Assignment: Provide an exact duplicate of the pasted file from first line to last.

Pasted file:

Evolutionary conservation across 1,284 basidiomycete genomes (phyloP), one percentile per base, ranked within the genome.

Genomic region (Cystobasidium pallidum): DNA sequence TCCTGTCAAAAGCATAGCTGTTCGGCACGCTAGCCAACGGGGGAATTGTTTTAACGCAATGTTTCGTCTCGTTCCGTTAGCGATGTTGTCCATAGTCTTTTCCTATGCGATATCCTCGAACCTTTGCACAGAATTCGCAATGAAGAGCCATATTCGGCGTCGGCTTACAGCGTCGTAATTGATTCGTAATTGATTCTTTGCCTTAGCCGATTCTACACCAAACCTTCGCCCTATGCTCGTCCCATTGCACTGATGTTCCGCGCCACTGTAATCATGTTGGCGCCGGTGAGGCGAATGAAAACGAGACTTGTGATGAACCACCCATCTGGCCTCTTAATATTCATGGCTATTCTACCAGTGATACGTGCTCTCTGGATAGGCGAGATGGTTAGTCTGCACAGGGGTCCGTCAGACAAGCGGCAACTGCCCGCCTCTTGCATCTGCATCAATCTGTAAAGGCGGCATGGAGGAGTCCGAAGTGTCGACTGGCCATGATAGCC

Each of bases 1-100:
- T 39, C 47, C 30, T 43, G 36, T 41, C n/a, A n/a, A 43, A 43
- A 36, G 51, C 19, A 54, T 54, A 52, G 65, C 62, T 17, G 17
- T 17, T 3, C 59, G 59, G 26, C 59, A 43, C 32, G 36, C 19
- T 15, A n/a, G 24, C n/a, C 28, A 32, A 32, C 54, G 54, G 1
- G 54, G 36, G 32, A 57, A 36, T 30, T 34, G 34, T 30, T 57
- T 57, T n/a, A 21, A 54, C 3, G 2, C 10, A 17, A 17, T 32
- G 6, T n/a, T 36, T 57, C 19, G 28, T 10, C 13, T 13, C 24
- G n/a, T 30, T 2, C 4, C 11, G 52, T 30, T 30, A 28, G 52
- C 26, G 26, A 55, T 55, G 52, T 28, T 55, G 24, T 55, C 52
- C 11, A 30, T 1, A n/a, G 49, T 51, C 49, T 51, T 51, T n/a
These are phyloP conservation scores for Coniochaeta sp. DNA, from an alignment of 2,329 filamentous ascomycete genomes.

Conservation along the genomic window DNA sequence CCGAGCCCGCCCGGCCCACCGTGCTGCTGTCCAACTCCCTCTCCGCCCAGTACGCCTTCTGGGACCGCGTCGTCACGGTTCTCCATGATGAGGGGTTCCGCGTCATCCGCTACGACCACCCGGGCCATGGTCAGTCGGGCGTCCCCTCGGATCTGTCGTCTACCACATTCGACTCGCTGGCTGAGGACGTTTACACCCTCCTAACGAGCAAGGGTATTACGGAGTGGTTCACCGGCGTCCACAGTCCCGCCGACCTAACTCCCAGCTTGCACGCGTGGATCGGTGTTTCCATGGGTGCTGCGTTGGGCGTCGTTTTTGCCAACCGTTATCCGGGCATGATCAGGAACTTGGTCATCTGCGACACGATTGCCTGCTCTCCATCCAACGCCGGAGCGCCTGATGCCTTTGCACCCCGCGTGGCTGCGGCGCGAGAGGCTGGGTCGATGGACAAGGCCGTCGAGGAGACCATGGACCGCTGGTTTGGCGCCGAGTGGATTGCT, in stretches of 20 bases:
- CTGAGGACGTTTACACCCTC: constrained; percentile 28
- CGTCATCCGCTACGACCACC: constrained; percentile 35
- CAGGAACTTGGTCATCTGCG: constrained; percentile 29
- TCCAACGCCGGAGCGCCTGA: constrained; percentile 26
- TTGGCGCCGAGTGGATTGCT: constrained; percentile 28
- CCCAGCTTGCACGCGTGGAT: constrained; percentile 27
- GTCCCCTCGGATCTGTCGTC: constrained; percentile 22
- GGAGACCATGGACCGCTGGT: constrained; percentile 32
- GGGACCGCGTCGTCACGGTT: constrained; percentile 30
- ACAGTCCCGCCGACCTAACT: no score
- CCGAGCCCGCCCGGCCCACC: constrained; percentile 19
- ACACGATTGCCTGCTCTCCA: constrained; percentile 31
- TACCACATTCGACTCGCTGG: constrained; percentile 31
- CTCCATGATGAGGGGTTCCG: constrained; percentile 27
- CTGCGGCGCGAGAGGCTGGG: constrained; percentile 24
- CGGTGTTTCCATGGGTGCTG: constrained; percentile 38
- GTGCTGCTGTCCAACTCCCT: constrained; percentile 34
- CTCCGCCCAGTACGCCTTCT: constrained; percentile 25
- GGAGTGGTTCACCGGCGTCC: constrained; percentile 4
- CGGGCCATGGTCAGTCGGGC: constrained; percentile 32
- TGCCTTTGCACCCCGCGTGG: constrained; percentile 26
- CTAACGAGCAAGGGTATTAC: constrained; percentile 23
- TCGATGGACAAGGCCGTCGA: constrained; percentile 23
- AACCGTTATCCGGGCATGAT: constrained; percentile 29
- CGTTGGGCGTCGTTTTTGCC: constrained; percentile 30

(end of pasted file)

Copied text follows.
Evolutionary conservation across 1,284 basidiomycete genomes (phyloP), one percentile per base, ranked within the genome.

Genomic region (Cystobasidium pallidum): DNA sequence TCCTGTCAAAAGCATAGCTGTTCGGCACGCTAGCCAACGGGGGAATTGTTTTAACGCAATGTTTCGTCTCGTTCCGTTAGCGATGTTGTCCATAGTCTTTTCCTATGCGATATCCTCGAACCTTTGCACAGAATTCGCAATGAAGAGCCATATTCGGCGTCGGCTTACAGCGTCGTAATTGATTCGTAATTGATTCTTTGCCTTAGCCGATTCTACACCAAACCTTCGCCCTATGCTCGTCCCATTGCACTGATGTTCCGCGCCACTGTAATCATGTTGGCGCCGGTGAGGCGAATGAAAACGAGACTTGTGATGAACCACCCATCTGGCCTCTTAATATTCATGGCTATTCTACCAGTGATACGTGCTCTCTGGATAGGCGAGATGGTTAGTCTGCACAGGGGTCCGTCAGACAAGCGGCAACTGCCCGCCTCTTGCATCTGCATCAATCTGTAAAGGCGGCATGGAGGAGTCCGAAGTGTCGACTGGCCATGATAGCC

Each of bases 1-100:
- T 39, C 47, C 30, T 43, G 36, T 41, C n/a, A n/a, A 43, A 43
- A 36, G 51, C 19, A 54, T 54, A 52, G 65, C 62, T 17, G 17
- T 17, T 3, C 59, G 59, G 26, C 59, A 43, C 32, G 36, C 19
- T 15, A n/a, G 24, C n/a, C 28, A 32, A 32, C 54, G 54, G 1
- G 54, G 36, G 32, A 57, A 36, T 30, T 34, G 34, T 30, T 57
- T 57, T n/a, A 21, A 54, C 3, G 2, C 10, A 17, A 17, T 32
- G 6, T n/a, T 36, T 57, C 19, G 28, T 10, C 13, T 13, C 24
- G n/a, T 30, T 2, C 4, C 11, G 52, T 30, T 30, A 28, G 52
- C 26, G 26, A 55, T 55, G 52, T 28, T 55, G 24, T 55, C 52
- C 11, A 30, T 1, A n/a, G 49, T 51, C 49, T 51, T 51, T n/a
These are phyloP conservation scores for Coniochaeta sp. DNA, from an alignment of 2,329 filamentous ascomycete genomes.

Conservation along the genomic window DNA sequence CCGAGCCCGCCCGGCCCACCGTGCTGCTGTCCAACTCCCTCTCCGCCCAGTACGCCTTCTGGGACCGCGTCGTCACGGTTCTCCATGATGAGGGGTTCCGCGTCATCCGCTACGACCACCCGGGCCATGGTCAGTCGGGCGTCCCCTCGGATCTGTCGTCTACCACATTCGACTCGCTGGCTGAGGACGTTTACACCCTCCTAACGAGCAAGGGTATTACGGAGTGGTTCACCGGCGTCCACAGTCCCGCCGACCTAACTCCCAGCTTGCACGCGTGGATCGGTGTTTCCATGGGTGCTGCGTTGGGCGTCGTTTTTGCCAACCGTTATCCGGGCATGATCAGGAACTTGGTCATCTGCGACACGATTGCCTGCTCTCCATCCAACGCCGGAGCGCCTGATGCCTTTGCACCCCGCGTGGCTGCGGCGCGAGAGGCTGGGTCGATGGACAAGGCCGTCGAGGAGACCATGGACCGCTGGTTTGGCGCCGAGTGGATTGCT, in stretches of 20 bases:
- CTGAGGACGTTTACACCCTC: constrained; percentile 28
- CGTCATCCGCTACGACCACC: constrained; percentile 35
- CAGGAACTTGGTCATCTGCG: constrained; percentile 29
- TCCAACGCCGGAGCGCCTGA: constrained; percentile 26
- TTGGCGCCGAGTGGATTGCT: constrained; percentile 28
- CCCAGCTTGCACGCGTGGAT: constrained; percentile 27
- GTCCCCTCGGATCTGTCGTC: constrained; percentile 22
- GGAGACCATGGACCGCTGGT: constrained; percentile 32
- GGGACCGCGTCGTCACGGTT: constrained; percentile 30
- ACAGTCCCGCCGACCTAACT: no score
- CCGAGCCCGCCCGGCCCACC: constrained; percentile 19
- ACACGATTGCCTGCTCTCCA: constrained; percentile 31
- TACCACATTCGACTCGCTGG: constrained; percentile 31
- CTCCATGATGAGGGGTTCCG: constrained; percentile 27
- CTGCGGCGCGAGAGGCTGGG: constrained; percentile 24
- CGGTGTTTCCATGGGTGCTG: constrained; percentile 38
- GTGCTGCTGTCCAACTCCCT: constrained; percentile 34
- CTCCGCCCAGTACGCCTTCT: constrained; percentile 25
- GGAGTGGTTCACCGGCGTCC: constrained; percentile 4
- CGGGCCATGGTCAGTCGGGC: constrained; percentile 32
- TGCCTTTGCACCCCGCGTGG: constrained; percentile 26
- CTAACGAGCAAGGGTATTAC: constrained; percentile 23
- TCGATGGACAAGGCCGTCGA: constrained; percentile 23
- AACCGTTATCCGGGCATGAT: constrained; percentile 29
- CGTTGGGCGTCGTTTTTGCC: constrained; percentile 30